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socrateaser, Lawyer
Category: California Employment Law
Satisfied Customers: 39043
Experience:  Retired (mostly)
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I live in California and for the past six years I have been

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I live in California and for the past six years I have been working as an independent contractor as a technical writer and editor. I pay no withholding (I get a 1099 form each year), no insurance, nor any other compensation, and about almost 100% of my income derives from this work. However, I am expected to participate in weekly conference calls, meetings, and occasionally out of town trips to meet with my employer's client. Recently my employer has opened an office to appear to be more of a "real" company, and my employer's clients seem to assume I am a full-time employee and not a contractor. What exact are the criteria that determine if I am a contractor or an FTE? I feel my employer is taking advantage of me. That said, I like my work and I am paid very well, and it would be difficult to get comparable compensation from other clients (which I don't have in order to always be available).

Employment Development Department form DE 38 can be used to determine whether or not a worker is an employee or independent contractor. The general rule of California law is that a worker who is subject to the right of an employer to control the manner and means by which the worker accomplishes his/her work, is an employee. Whereas an independent contractor relationship is found where the employer is only concerned with the result of the worker, and not as to how it is accomplished.

There are a number of ways to force this issue into the open. You can submit a payroll tax fraud complaint to the EDD (see link). You can submit a BOFE, re failure of employer to pay workers compensation (see link). You can file a form SS-8 with the IRS. And, you can do all of the above.

Or, you could hire an employment rights attorney and sue for failure to pay federal ERISA benefits (discrimination in health care and retirement) (see link).

Note: An employer who is found to have misclassified a worker, can be subject to huge fines -- substantial enough to put many small businesses "out of business." So, be careful what you wish for, because if the government agrees that you have been misclassified (and you probably have been, because most independent contractors are misclassified employees) -- your new "employer" could have a very short future existence.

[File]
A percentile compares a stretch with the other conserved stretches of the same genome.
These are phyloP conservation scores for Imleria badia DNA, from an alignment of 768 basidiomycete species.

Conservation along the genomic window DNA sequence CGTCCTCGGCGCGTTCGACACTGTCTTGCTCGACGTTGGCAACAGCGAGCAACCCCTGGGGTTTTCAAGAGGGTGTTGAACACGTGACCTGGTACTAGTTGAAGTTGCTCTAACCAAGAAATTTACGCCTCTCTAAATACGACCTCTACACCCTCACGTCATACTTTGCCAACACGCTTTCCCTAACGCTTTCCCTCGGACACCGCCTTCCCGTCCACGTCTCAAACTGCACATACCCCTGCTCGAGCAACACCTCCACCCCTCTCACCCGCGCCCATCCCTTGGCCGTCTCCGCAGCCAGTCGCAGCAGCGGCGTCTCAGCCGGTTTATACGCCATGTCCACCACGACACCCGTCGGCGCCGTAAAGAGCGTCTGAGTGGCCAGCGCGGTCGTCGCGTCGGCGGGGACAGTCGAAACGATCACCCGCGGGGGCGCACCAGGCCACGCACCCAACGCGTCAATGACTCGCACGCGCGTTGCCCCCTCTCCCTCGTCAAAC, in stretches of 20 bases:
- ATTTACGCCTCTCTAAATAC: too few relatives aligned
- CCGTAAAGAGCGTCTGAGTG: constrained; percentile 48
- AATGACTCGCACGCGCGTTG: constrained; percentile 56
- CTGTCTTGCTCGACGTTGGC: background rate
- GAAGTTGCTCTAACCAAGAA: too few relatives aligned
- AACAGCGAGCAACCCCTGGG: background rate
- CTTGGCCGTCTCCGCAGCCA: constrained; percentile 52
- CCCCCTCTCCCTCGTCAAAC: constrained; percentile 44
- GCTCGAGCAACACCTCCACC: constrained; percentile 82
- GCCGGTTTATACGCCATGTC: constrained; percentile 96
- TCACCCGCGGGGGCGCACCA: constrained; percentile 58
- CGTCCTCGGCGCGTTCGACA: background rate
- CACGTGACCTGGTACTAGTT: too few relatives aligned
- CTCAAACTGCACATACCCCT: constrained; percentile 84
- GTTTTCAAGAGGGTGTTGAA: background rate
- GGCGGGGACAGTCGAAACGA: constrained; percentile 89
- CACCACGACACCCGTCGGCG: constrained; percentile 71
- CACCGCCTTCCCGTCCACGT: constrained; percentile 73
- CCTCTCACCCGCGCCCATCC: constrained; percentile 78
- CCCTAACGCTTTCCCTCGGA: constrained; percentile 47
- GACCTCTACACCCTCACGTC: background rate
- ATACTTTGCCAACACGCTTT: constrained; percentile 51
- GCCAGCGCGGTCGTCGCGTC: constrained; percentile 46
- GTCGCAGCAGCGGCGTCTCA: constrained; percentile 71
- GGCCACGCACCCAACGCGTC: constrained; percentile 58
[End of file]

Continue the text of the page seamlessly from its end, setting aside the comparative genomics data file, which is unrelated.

Hope this helps.

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socrateaser and other California Employment Law Specialists are ready to help you
Customer: replied 5 years ago.
Great answer. I am basically happy with my current status, but I just wanted to know where I stand should things change. Ethics aside, could I use this as a bargaining chip? For example, I work from home and prefer to keep it that way. I don't mind attending occasional local meetings, but as I said, occasionally my employer expects me to meet with his client halfway across the country. I'm reimbursed for travel costs but he only pays me for the time spent meeting with his client. I really don't want to continue doing this. And would any of the remedies you suggested apply if I am terminated as a contractor? I'm really more concerned about the future than the status quo.
Ethics aside, could I use this as a bargaining chip?

A: Sure, but you could be arrested and charged with criminal extortion for doing so, if it can be shown that you tried to leverage your disputed employment status in exchange for an agreement to not report the employer to EDD/DLSE/IRS.

This sort of legal corecion is permitted after a lawsuit is filed, as a means of obtaining a settlement. Engaging in the same activity before filing suit can get you into considerable legal trouble.

And would any of the remedies you suggested apply if I am terminated as a contractor?

A: If you are terminated, then you can apply for unemployment and claim you are misclassified. If EDD agrees, then it will pay your UI benefits and go after the employer.

Similarly, if you make the claim to the IRS, and it agrees, then Uncle Sam will charge the employer with one half of your unpaid Social Security and Medicare tax. This will not get you a rebate on your Form 1040, but it will increase your lifetime payments into the system (and hopefully, your future benefits).

If you sue under ERISA, and your employer had a retirement plan, then you could be entitled to a proportionate benefit. You could also be entitled to a settlement based upon the failure to provide health care benefits during your "employment."

Hope this helps.
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